Add to Collection
About

About

ABBANDONATA is an ongoing story about a woman whose companion goes on a trip and after years away, still has not returned, much like the famed se… Read More
ABBANDONATA is an ongoing story about a woman whose companion goes on a trip and after years away, still has not returned, much like the famed separation of Penelope and Odysseus. This story will be presented in serial installments over time. ABBANDONATA will incorporate photographs, video, animation and writing to various degrees in a way that is complimentary and makes sense to logic of the story. This project is an evolving project, and will not observe traditional boundaries or relationships between the media used for it. As always, I will approach this work solely with the intent to be true to my own vision, and use whatever it takes to communicate that in the best, and hopefully most engaging, way possible. For more about this project, please visit my website at: odilonvert.com/about/about-abbandonata/ 6/1/13 Read Less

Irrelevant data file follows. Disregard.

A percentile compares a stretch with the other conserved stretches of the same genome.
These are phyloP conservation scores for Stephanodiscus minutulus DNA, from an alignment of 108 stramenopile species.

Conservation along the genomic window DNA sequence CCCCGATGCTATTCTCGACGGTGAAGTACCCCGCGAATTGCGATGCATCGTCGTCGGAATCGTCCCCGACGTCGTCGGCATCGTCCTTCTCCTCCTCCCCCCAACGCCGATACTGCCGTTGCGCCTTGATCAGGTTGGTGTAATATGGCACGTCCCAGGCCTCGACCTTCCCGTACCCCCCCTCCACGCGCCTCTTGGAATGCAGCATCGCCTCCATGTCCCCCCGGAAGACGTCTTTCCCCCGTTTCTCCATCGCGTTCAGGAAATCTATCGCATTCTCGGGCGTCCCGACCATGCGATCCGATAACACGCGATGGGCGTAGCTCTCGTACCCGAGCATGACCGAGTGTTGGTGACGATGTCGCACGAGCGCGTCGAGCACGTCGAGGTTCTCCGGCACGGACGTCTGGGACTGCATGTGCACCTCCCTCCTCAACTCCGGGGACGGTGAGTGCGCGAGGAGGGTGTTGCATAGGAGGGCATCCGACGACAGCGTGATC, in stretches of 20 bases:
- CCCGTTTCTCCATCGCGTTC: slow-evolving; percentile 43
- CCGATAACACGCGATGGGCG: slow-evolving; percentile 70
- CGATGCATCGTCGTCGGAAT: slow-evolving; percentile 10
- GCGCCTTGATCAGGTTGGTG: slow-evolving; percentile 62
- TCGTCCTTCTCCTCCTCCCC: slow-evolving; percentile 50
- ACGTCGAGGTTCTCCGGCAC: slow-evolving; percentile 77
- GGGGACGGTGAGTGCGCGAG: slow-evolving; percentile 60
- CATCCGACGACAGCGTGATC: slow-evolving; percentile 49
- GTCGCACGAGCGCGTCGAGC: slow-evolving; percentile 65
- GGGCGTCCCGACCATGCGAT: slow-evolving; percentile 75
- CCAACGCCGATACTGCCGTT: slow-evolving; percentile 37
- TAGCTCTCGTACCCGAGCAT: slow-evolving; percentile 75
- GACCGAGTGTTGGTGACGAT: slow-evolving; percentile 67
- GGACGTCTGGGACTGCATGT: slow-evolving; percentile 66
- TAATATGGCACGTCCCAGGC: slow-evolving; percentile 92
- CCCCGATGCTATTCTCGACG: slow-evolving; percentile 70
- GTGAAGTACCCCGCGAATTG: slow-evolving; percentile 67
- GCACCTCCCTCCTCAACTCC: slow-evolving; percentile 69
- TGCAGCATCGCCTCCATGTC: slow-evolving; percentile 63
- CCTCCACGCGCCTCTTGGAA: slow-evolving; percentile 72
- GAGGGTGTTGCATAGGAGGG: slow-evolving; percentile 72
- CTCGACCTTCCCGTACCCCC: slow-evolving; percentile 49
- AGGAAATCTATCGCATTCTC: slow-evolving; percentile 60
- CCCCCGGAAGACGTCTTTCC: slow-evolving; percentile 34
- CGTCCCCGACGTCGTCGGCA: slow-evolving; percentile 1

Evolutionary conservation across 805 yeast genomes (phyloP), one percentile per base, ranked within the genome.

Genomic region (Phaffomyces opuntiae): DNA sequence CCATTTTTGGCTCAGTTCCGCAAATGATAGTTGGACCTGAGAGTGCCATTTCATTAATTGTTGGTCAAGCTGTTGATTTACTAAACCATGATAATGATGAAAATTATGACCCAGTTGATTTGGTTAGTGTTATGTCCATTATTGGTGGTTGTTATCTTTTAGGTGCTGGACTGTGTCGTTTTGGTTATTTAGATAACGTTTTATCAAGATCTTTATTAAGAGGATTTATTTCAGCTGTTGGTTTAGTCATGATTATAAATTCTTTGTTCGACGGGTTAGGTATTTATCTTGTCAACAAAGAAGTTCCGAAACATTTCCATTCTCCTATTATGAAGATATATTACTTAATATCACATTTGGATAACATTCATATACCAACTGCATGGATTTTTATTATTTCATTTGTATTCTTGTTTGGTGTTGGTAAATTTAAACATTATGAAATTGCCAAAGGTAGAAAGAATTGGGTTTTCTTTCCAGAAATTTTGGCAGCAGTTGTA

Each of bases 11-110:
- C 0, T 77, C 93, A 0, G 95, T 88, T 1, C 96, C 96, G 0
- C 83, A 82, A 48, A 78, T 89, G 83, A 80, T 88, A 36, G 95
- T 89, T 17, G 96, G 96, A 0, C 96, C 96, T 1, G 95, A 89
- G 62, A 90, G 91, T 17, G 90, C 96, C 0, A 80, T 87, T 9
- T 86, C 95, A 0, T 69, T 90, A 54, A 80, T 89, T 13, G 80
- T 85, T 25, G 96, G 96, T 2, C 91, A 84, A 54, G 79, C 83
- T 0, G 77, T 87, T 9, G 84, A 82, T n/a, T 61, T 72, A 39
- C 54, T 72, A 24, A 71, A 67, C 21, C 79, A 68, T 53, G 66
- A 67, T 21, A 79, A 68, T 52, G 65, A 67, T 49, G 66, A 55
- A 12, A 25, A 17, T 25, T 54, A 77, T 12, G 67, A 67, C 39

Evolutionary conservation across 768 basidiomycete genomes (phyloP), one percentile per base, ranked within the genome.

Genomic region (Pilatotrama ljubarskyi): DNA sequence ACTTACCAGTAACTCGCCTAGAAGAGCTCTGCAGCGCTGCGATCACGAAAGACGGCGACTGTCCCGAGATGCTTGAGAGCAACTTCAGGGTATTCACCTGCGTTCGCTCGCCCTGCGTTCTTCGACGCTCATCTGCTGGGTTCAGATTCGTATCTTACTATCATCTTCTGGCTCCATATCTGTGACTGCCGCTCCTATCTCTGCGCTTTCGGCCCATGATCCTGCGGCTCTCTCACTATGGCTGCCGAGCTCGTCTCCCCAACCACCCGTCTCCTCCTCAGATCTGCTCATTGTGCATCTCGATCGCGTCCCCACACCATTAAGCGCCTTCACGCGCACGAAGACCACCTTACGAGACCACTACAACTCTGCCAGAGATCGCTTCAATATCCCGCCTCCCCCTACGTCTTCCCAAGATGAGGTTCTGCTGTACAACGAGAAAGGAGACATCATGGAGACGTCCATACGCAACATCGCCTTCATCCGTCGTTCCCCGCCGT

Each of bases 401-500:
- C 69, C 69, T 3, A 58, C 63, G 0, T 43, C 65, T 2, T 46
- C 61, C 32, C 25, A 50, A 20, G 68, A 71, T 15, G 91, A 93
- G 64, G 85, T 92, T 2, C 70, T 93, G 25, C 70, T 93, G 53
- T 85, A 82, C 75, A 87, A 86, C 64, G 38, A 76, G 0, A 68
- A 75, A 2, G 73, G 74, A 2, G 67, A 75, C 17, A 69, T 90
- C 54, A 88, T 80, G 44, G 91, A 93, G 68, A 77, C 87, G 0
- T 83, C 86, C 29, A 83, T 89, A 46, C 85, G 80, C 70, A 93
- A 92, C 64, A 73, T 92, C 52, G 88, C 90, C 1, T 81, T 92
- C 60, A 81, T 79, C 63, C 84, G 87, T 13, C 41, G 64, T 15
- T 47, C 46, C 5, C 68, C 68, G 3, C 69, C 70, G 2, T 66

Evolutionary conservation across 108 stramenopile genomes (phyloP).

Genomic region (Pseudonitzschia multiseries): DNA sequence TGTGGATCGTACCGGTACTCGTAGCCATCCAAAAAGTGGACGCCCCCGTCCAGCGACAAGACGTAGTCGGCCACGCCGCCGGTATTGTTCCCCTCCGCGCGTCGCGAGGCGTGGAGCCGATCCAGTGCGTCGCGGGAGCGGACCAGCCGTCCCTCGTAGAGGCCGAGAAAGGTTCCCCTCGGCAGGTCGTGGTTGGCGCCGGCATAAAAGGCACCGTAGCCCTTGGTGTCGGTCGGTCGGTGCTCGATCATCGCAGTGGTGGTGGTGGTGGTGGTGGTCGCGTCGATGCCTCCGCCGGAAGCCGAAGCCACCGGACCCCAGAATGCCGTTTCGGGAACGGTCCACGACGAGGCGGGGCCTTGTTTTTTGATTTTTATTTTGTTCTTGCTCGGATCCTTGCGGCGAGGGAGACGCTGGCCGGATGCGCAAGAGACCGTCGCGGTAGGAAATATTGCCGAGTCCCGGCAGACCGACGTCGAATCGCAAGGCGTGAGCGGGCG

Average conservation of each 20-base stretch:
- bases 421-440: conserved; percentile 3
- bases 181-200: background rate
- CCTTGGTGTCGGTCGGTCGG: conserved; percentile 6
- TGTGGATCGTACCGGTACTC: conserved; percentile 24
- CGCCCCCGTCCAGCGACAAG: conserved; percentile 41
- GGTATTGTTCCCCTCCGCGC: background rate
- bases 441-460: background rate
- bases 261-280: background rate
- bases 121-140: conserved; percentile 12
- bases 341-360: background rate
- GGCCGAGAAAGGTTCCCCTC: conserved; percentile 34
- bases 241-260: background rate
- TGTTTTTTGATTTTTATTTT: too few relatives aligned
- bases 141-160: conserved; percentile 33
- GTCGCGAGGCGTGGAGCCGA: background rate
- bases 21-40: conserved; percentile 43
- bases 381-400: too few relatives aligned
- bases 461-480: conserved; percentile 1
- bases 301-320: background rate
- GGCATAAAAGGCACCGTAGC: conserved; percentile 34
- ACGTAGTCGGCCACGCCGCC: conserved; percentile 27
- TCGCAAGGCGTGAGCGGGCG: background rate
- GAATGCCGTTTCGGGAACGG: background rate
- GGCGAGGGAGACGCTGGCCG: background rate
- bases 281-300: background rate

Published:
Inland
 
by Chase Twichell
 
Above the blond prairies,
the sky is all color and water.
The future moves
from one part to another.
 
This is a note
in a tender sequence
that I call love,
trying to include you,
but it is not love.
It is music, or time.
 
To explain the pleasure I take
in loneliness, I speak of privacy,
but privacy is the house around it.
You could look inside,
as through a neighbor's window
at night, not as a spy
but curious and friendly.
You might think
it was a still life you saw.
 
Somewhere, the ocean
crashes back and forth
like so much broken glass,
but nothing breaks.
Against itself,
it is quite powerless.
 
Irises have rooted
all along the fence,
and the barbed berry-vines
gone haywire.
Unpruned and broken,
the abandoned orchard
reverts to the smaller,
harder fruits, wormy and tart.
In the stippled shade,
the fallen pears move
with the soft bodies of wasps,
and cows breathe in
the licorice silage.
 
It is silent
where the future is.
No longer needed there,
love is folded away in a drawer
like something newly washed.
In the window,
the color of the pears intensifies,
and the fern's sporadic dust
darkens the keys of the piano.
 
Clouds containing light
spill out my sadness.
They have no sadness of their own.
 
The timeless trash of the sea
means nothing to me—
its roaring descant,
its multiple concussions.
I love painting more than poetry.